Legislature(1995 - 1996)

04/13/1996 02:55 PM FIN

Audio Topic
* first hearing in first committee of referral
+ teleconferenced
= bill was previously heard/scheduled
  SENATE BILL NO. 70                                                           
       An   Act  relating  to  the  public  school  foundation                 
       program; and providing for an effective date.                           
  Co-chairman  Halford directed that  SB 70 be  brought on for                 
  discussion.  Senator Randy Phillips MOVED for adoption of  a                 
  work draft  CSSB 70  (9-LS0652\W, Ford,  4/12/96).   SENATOR                 
  ROBIN  TAYLOR  came  forward  to  speak  to the  bill.    He                 
  explained that an  earlier draft contained a  mandatory mill                 
  equivalency paid  by each  community for  its school  system                 
  before the  district received  state funding for  additional                 
  education needs.   The rate was  set at 5  mills.  That  has                 
  been  adjusted  to  4.5  mills.    In doing  that,  a  major                 
  percentage of communities statewide are "dropped off because                 
  they're all paying more than that."                                          
  The Senator  directed attention to  a spread sheet  (copy on                 
  file in the  original Senate Finance  Committee file for  SB
  70) and  cited Anchorage,  Fairbanks, Juneau,  and MatSu  as                 
  examples of areas that would receive increased funding while                 
  a  $9 million reduction in  state general funds is effected.                 
  This occurs due to a shifting of funds from communities that                 
  can readily afford to pay the full cost of eduction from the                 
  existing tax base.   Funds that, in the past, have flowed to                 
  these  communities would  no longer  be needed and  would be                 
  available  for distribution to  communities that  have taxed                 
  themselves over and  above the mill  rate, to provide  basic                 
  education.  The theory behind the legislation is  "share the                 
  pain equally across the state."                                              
  Senator  Taylor  next  referenced the  existing  cap  on the                 
  formula and noted that many tax-based communities are at cap                 
  and may exceed it this year.                                                 
  The work  draft formula is driven  by need to provide  for a                 
  final  solution  to the  problem of  equitable distribution.                 
  The draft formula  changes existing statutes and  brings the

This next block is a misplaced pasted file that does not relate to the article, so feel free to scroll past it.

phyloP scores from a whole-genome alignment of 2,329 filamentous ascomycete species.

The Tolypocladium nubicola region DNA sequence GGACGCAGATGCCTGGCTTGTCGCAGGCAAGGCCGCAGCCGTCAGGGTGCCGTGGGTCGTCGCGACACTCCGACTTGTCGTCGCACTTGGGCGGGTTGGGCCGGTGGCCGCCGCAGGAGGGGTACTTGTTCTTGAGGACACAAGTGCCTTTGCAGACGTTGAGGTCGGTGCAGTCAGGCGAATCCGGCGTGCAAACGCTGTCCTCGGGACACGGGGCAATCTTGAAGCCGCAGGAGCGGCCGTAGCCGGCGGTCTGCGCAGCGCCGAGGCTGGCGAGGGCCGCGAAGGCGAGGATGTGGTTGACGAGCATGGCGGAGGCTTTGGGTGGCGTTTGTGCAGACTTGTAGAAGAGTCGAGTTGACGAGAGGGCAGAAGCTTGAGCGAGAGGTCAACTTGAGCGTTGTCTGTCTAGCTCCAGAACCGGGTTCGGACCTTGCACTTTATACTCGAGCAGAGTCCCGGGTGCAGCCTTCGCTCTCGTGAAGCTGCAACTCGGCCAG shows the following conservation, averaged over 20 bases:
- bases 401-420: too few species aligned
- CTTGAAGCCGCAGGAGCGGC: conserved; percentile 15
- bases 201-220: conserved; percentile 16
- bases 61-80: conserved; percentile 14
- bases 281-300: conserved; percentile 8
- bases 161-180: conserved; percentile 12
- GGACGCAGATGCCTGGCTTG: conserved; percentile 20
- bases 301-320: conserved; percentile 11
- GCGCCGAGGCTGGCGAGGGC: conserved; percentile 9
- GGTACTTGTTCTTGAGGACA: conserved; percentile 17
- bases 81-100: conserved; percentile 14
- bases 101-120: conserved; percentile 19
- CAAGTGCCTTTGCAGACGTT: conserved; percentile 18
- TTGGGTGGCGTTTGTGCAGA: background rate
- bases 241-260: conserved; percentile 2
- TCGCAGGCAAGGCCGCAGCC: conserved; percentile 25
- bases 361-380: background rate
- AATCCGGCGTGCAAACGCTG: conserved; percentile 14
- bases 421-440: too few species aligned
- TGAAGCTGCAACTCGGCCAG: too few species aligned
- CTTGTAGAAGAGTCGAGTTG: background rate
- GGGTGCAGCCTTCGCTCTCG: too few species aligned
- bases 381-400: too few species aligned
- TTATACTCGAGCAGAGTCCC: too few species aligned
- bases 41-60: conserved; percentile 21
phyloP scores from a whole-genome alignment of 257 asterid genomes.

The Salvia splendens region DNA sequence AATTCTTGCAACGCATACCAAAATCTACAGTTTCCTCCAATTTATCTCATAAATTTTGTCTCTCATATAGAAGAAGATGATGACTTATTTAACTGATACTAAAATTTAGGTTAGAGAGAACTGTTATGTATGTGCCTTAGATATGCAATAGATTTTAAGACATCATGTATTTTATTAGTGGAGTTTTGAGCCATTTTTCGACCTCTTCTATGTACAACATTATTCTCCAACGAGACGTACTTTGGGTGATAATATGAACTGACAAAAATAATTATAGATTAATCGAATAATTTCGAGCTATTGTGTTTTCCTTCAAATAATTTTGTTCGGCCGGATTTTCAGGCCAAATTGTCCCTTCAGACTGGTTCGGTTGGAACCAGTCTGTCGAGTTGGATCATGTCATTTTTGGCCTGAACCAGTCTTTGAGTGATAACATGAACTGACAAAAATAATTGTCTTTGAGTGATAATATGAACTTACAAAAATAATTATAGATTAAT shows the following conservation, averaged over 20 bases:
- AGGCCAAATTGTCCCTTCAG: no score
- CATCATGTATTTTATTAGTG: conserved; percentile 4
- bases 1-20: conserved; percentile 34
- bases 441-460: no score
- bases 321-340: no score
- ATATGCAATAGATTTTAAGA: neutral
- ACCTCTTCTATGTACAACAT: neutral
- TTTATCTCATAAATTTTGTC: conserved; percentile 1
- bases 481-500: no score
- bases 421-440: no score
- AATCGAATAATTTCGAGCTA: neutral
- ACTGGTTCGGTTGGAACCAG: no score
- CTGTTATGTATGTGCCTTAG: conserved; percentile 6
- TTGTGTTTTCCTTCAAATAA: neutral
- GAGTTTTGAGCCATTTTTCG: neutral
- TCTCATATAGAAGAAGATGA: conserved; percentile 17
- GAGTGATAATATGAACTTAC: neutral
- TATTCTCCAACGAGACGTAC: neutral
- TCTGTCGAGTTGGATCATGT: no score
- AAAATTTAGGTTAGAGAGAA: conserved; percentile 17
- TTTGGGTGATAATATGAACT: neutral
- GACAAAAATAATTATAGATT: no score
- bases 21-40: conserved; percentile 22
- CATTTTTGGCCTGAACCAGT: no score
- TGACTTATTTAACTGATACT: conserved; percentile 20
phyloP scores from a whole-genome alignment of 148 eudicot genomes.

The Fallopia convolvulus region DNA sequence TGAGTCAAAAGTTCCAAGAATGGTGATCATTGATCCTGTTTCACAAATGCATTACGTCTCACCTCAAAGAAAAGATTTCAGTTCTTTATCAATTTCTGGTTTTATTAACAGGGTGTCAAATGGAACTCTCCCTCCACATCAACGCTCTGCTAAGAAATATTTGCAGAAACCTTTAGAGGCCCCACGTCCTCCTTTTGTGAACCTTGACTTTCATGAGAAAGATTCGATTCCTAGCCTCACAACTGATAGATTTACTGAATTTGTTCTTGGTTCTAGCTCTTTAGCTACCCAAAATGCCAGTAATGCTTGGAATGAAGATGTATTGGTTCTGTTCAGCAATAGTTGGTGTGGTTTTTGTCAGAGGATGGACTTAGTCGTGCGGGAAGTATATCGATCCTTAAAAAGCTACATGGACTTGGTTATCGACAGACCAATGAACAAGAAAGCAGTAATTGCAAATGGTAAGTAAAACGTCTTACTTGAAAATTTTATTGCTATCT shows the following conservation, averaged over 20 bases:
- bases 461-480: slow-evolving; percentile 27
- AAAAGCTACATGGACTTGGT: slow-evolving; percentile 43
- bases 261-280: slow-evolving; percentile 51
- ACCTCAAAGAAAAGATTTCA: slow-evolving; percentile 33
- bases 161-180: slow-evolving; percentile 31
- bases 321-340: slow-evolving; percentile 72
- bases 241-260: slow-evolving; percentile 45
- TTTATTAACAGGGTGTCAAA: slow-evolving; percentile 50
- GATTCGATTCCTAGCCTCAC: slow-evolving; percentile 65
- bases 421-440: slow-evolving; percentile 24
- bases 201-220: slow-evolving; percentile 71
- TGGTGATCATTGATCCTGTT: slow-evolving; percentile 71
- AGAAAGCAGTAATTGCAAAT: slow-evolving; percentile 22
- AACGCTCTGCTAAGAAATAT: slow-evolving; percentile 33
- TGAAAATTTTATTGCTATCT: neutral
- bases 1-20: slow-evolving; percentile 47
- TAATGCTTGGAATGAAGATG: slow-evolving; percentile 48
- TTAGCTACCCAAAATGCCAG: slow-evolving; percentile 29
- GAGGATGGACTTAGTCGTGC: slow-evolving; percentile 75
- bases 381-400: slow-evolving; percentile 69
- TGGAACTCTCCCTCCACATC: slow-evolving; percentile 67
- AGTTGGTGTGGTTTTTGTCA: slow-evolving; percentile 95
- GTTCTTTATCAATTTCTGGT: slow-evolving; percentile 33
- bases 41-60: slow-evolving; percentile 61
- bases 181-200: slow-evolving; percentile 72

state into compliance with federal law.                                      
  A  further  provision deducts  100  percent of  the eligible                 
  federal impact aid from basic need in determining the amount                 
  of state aid.   Senator  Taylor referenced indications  from                 
  districts that 100 percent provides no incentive to complete                 
  paperwork for  PL 874  moneys.   He suggested  the committee                 
  might wish to "give  them a fudge factor of a couple percent                 
  just for filling out the paperwork."                                         
  Directing  attention  to  Section 3  of  the  draft, Senator                 
  Taylor explained that before the  state would be required to                 
  contribute educational costs to a community, the locality is                 
  mandated  to  contribute  the  4.5  mill  minimum.    If 4.5                 
  generates  more  moneys than  the  community is  spending on                 
  education,  the  excess   flows  to   the  state  fund   for                 
  distribution to  communities taxing themselves  at a  higher                 
  rate.  Communities are allowed to contribute up to 2.5 mills                 
  of   additional  local  support  above  the  mandatory  4.5.                 
  Contribution  beyond   the  mandatory   level  qualifies   a                 
  community to receive  supplemental or  excess moneys.   Many                 
  communities  are  now  taxing  over  6  mills.    Section  4                 
  establishes the  pool for excess funds generated  by the 4.5                 
  Section  5  changes  the  number  of  students  required  to                 
  establish a funding community from 8 to 10.                                  
  Section  6  reduces  the  "trigger"  on  the  hold  harmless                 
  provision   from  the   current  10   percent  decrease   in                 
  instructional unit to a 5 percent decrease.  That only comes                 
  into effect in situations of declining enrollments.                          
  Section 7 cleans up the  formula for determining unit count.                 
  It reflects the 8 to 10 student change made in Section 5.                    
  Section 8  contains a  single-site fix to  cure the  ongoing                 
  Section 10  removes gifted  and talented  children from  the